Cookies Policy
X

This site uses cookies. By continuing to browse the site you are agreeing to our use of cookies.

I accept this policy

Find out more here

Navigating the Cultural Divide: Islam, Gender, and the Integration of Somali Immigrants

No metrics data to plot.
The attempt to load metrics for this article has failed.
The attempt to plot a graph for these metrics has failed.
The full text of this article is not currently available.

Brill’s MyBook program is exclusively available on BrillOnline Books and Journals. Students and scholars affiliated with an institution that has purchased a Brill E-Book on the BrillOnline platform automatically have access to the MyBook option for the title(s) acquired by the Library. Brill MyBook is a print-on-demand paperback copy which is sold at a favorably uniform low price.

Access this article

+ Tax (if applicable)
Add to Favorites
You must be logged in to use this functionality

image of Sociology of Islam

This article explores gender notions and practices among American-Somalis in Columbus, Ohio. Theorists have disputed whether original or new culture should influence immigrants’ evolving identities. Interviews with thirty-eight immigrants revealed a more decisive third mode of discourse that seems to transcend the two cultural ends—namely, Islam. Participants invoke Islam to justify adopting new gender arrangements demanded by new circumstances. In other cases they cite Islam to legitimize severing ties with customs perceived as unsavory in the original culture.This middle way between homogenizing assimilation and compartmentalizing pluralism is based on economic pressures and on rediscovering/rereading Islamic texts, emancipated from older interpretations. Doing so, participants distance themselves from aspects of the original culture while reframing cherished elements of the new culture as “Islamic”. For them, Islam facilitates transcultural integration, enabling hybrid identities and behavioral patterns to coexist, and creating dynamic, novel, and genuinely cross-civilizational representations of “modern” community and agency.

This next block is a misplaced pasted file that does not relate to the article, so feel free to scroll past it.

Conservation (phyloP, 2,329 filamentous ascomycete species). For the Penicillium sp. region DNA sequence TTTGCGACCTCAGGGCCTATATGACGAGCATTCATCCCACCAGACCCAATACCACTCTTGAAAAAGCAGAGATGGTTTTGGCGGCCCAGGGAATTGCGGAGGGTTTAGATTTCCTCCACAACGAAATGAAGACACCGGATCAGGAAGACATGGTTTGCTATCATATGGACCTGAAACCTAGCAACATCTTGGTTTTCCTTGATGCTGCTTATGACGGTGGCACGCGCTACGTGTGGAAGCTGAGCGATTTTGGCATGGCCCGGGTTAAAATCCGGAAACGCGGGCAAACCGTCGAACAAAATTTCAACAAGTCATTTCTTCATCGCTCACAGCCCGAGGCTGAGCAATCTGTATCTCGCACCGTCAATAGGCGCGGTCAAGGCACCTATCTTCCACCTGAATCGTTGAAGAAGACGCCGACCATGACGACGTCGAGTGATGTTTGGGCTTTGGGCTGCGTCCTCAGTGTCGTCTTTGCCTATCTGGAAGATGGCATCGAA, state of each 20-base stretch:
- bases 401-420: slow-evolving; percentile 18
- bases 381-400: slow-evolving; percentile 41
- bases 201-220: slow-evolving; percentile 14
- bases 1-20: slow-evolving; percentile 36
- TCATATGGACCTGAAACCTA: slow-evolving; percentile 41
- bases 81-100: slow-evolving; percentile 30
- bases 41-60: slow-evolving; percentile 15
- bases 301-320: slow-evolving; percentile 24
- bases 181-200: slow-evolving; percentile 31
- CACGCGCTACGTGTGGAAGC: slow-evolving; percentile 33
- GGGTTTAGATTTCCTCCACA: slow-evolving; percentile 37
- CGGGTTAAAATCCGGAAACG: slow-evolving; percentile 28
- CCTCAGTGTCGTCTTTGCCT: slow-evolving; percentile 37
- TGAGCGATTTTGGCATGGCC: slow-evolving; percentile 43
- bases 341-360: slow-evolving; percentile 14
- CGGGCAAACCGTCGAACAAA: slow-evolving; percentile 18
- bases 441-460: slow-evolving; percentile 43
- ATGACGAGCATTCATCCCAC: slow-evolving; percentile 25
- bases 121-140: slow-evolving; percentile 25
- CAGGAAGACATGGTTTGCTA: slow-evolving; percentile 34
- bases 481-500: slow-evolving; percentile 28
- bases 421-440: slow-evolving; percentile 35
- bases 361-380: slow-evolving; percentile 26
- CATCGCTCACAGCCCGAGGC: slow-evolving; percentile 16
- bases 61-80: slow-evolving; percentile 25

Affiliations: 1: Former Visiting Assistant Professor of Sociology and Anthropology, Denison University, PhD, Ohio State University 5275 Brandy Oaks LN, Columbus, Ohio 43220, nahla_huraibi@outlook.com

10.1163/22131418-00501002
/content/journals/10.1163/22131418-00501002
dcterms_title,pub_keyword,dcterms_description,pub_author
10
5
Loading
Loading

Full text loading...

/content/journals/10.1163/22131418-00501002
Loading

Data & Media loading...

1. Qur’an (translated) .
2. Bukhari and Muslim (Collection of the Prophet Muhammed’s authentic sayings, hadith): .
3. Abdullahi Mohamed Diriye. 2001. Culture and Customs of Somalia . Westport, ct: Greenwood.
4. Ghuddah Abu,, Fattah Abdul. 1991. “"Islamic Manners."” . Accessed April 2014.
5. Ahmed Sadia Musse,. 2004. "“Traditions of Marriage and the Household.”" Pp. 51–59 in Gardner, and El Bushra, Somalia: The Untold Story .
6. Akhtar Mohammad, ed. 2007. Muslim Family in a Dilemma: Quest for a Western Identity . Lanham, md: University Press of America, Inc.
7. Alba Richard, and Nee Victor. 2003. Remaking the American Mainstream: Assimilation and Contemporary Immigration . Cambridge, ma: Harvard University Press.
8. Alba Richard,, and Nee Victor,. 2005. “"Rethinking Assimilation Theory for a New Era of Immigration".” Pp. 235–276 in Kivisto, Incorporating Diversity .
9. Alexander Jeffrey,. 2005. “"Theorizing the ‘Modes of Incorporation’: Assimilation, Hyphenation, and Multiculturalism as Varieties of Civil Participation".” Pp. 320–336 in Kivisto, Incorporating Diversity .
10. al Faruqi Lamya. (1991). Women, Muslim society and Islam . Indianapolis: American Trust Publications.
11. al Faruqi Isma’il R., and al Faruqi Louis Lamya. (1986) The Cultural Atlas of Islam . Macmillan Publishing Company.
12. al Faruqi Maysam J., (2000) “"Women’s Self-Identity in the Qur’an and Islamic Law".” In Webb Gisela (ed.) Windows of Faith: Muslim Women Scholar-Activists in North America . New York: Syracuse University Press.